The Aug. 4 news story "U.S. monitoring Sri Lankans aiming for North America, asylum" quoted a former Pentagon official who advocated summarily sending approximately 200 Sri Lankan Tamil asylum-seekers, now on a boat heading toward North America, back to Sri Lanka. This is a dangerous, ill-considered position.

Further, the asylum-seekers could be at risk of harm if returned to Sri Lanka. Thousands of Tamils suspected of being members of the Tigers are being detained there without charge; some have reportedly been tortured or have died in custody.

People seeking asylum have the right to a fair hearing on the merits of their individual cases. Treating them all like war criminals without giving them hearings is simply unjust.

(James McDonald, Chicago - The writer is Sri Lanka country specialist at Amnesty International U.S.A.)

Sri Lanka Using Sama, Dana, Bheda and Dand strategy against Tamil Diaspora

by Col. R. Hariharan

Sri Lanka appears to be following Hindu philosophy’s four ways of dealing with people - Sama, Dana, Bheda and Dand - in defusing the Sri Lankan Tamil Diaspora’s potential to incubate separatist militancy of the Liberation Tigers of Tamil Eelam (LTTE) kind.

While Sama uses logical reasoning and common sense to explain one’s position, Dana is the classical carrot ploy of offering incentives – as Americans say ‘if you can’t win them, buy them.’ Bheda the third option is the one that politicians indulge all the time – create a split to win over a section. Dand, the last resort is to use force (or the stick, the other half of the proverbial carrot ploy).

The recent high profile public projection of the former LTTE international affairs representative and a high security prisoner Kumaran Pathmanathan (KP) is apparently a part of Sri Lanka’s Bheda strategy. It fits in well with the larger Sri Lankan game plan to handle the Tamil Diaspora. Already it seems to have worked as a few known personalities of the Tamil Diaspora (who had supported the LTTE in the past) have agreed to join hands with KP and participate in the reconstruction process in the North.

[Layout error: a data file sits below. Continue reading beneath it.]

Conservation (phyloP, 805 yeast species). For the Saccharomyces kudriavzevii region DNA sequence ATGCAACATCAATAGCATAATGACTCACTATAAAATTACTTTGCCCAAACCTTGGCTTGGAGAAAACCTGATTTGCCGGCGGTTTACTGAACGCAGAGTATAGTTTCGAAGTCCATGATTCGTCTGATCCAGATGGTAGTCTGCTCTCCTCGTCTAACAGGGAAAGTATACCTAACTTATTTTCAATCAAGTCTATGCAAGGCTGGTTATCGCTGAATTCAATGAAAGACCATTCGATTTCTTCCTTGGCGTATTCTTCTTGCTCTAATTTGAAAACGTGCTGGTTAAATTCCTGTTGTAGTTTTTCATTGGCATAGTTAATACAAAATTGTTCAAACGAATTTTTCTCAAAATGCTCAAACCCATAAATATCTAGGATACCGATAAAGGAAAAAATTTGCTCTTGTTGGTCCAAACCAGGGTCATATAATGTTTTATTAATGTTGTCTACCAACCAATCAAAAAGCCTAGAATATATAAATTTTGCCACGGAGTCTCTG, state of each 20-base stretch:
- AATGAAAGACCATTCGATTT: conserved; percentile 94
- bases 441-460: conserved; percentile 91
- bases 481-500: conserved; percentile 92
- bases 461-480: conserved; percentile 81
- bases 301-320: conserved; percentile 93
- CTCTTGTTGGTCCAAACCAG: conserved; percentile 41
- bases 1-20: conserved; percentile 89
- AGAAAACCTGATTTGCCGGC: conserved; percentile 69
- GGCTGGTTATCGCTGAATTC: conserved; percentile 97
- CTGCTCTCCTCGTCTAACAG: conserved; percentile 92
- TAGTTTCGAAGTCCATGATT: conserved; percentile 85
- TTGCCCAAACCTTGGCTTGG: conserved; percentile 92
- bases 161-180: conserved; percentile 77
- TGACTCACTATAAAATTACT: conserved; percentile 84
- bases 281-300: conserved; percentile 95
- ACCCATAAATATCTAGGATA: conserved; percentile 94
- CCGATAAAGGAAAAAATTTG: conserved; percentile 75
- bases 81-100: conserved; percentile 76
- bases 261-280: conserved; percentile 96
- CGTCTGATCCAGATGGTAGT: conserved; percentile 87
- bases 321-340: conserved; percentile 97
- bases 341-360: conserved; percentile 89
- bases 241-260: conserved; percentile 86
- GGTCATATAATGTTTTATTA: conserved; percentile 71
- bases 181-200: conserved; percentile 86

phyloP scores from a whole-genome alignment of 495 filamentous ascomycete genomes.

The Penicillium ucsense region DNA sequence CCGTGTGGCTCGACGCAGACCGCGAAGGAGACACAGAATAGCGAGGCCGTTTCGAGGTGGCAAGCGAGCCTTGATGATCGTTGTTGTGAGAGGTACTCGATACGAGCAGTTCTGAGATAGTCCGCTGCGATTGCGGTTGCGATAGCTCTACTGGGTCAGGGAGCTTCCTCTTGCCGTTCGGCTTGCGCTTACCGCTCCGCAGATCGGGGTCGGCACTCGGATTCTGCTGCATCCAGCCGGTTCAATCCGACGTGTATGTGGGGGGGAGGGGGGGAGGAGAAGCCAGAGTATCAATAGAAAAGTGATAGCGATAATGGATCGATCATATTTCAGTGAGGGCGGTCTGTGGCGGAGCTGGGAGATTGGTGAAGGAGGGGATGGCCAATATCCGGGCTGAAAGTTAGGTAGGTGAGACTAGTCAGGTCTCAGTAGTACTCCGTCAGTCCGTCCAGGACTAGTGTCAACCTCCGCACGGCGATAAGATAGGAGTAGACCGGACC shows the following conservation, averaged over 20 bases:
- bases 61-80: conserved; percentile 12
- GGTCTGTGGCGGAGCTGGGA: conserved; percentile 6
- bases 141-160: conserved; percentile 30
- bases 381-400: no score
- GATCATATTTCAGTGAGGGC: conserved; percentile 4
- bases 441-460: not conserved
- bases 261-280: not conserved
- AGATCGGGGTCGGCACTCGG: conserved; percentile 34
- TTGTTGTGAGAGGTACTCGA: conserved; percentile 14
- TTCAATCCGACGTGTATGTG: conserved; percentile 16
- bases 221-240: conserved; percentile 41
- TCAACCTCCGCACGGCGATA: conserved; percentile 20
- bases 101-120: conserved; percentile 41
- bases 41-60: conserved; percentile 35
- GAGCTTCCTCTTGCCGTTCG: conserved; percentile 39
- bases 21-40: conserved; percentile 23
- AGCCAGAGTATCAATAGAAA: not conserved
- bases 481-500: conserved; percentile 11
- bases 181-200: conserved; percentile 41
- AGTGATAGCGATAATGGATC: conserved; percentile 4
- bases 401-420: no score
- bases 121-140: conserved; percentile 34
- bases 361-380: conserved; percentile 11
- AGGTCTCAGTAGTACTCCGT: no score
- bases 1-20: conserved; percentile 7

KP had confirmed this in a series of media interviews recently. According to him his newly formed NGO outfit ‘The North-East Rehabilitation and Development Organisation' (NERDO) located in Vavuniya, was preparing to play a key role in the rehabilitation, reconstruction and resettlement processes. With years of overseas exposure in his LTTE days, KP had built influential Diaspora connections. While all of them may not join KP’s efforts, he seems to have thrown a spanner in the works of sections of the Diaspora to rebuild a unified organisation to carry forward the LTTE cause. Of course, hard boiled LTTE acolytes would now find justification to call him a quisling.

Justifying his action to collaborate with the government, KP said it was essential for Tamils to realise the ground realities in a post-LTTE era in the island nation and review its strategy to meet the new challenges. His said he was only “concerned about the welfare of the people, particularly children, though some seek fresh funding to cause mayhem. People are fed up with war and every effort should be made to alleviate their suffering without playing politics with a purely humanitarian motive.” This is so true. Logical reasoning with LTTE supporters had never worked successfully in the past when the LTTE’s flag was flying high. But words coming from a senior leader like KP in times of adversity would definitely create at least second thoughts in their minds.

In his interview, KP comes out as a man of sound common sense and pragmatism. He attributed the defeat of the LTTE to the change in global political leaders’ attitude to the LTTE after the 9/11 al Qaeda attack and the US led war on Jihadi terrorism in its wake. Prabhakaran did not realise the urgent need to change the LTTE strategy to suit the new environment. KP’s observation “there is a new world order today, which does not tolerate armed campaigns and that is the hard reality,” showed a realism much needed by those still voicing LTTE slogans.

The increasing public projection of KP in spite of his detention has caused uneasiness among Tamil politicians who consider it as Rajapaksa’s ploy to destabilise them. This fear is probably justified as KP is no ordinary prisoner. Normally as a member of the inner cabinet of Prabhakaran he should be cooling his heels in the Sri Lankan version of the Guantanamo Bay, where his former colleagues are awaiting prosecution. His arrest in Malaysia and rendition was the biggest story of the year after the defeat of the LTTE.

But even before KP completed his first year of imprisonment, rumours are thick that the elusive former chief arms procurer of the LTTE, may rise like the proverbial phoenix from the ashes of Tamil militancy to join the political mainstream. And if the media space he is already hogging, even as a prisoner, is any indication the process for his political anointment has already started. It fits in well with a series of stories that started with his much publicised visit to Vanni in the company of Tamil Diaspora leaders to look at the state of rehabilitation and the formation of a NGO for canalising contributions from the Diaspora thereafter.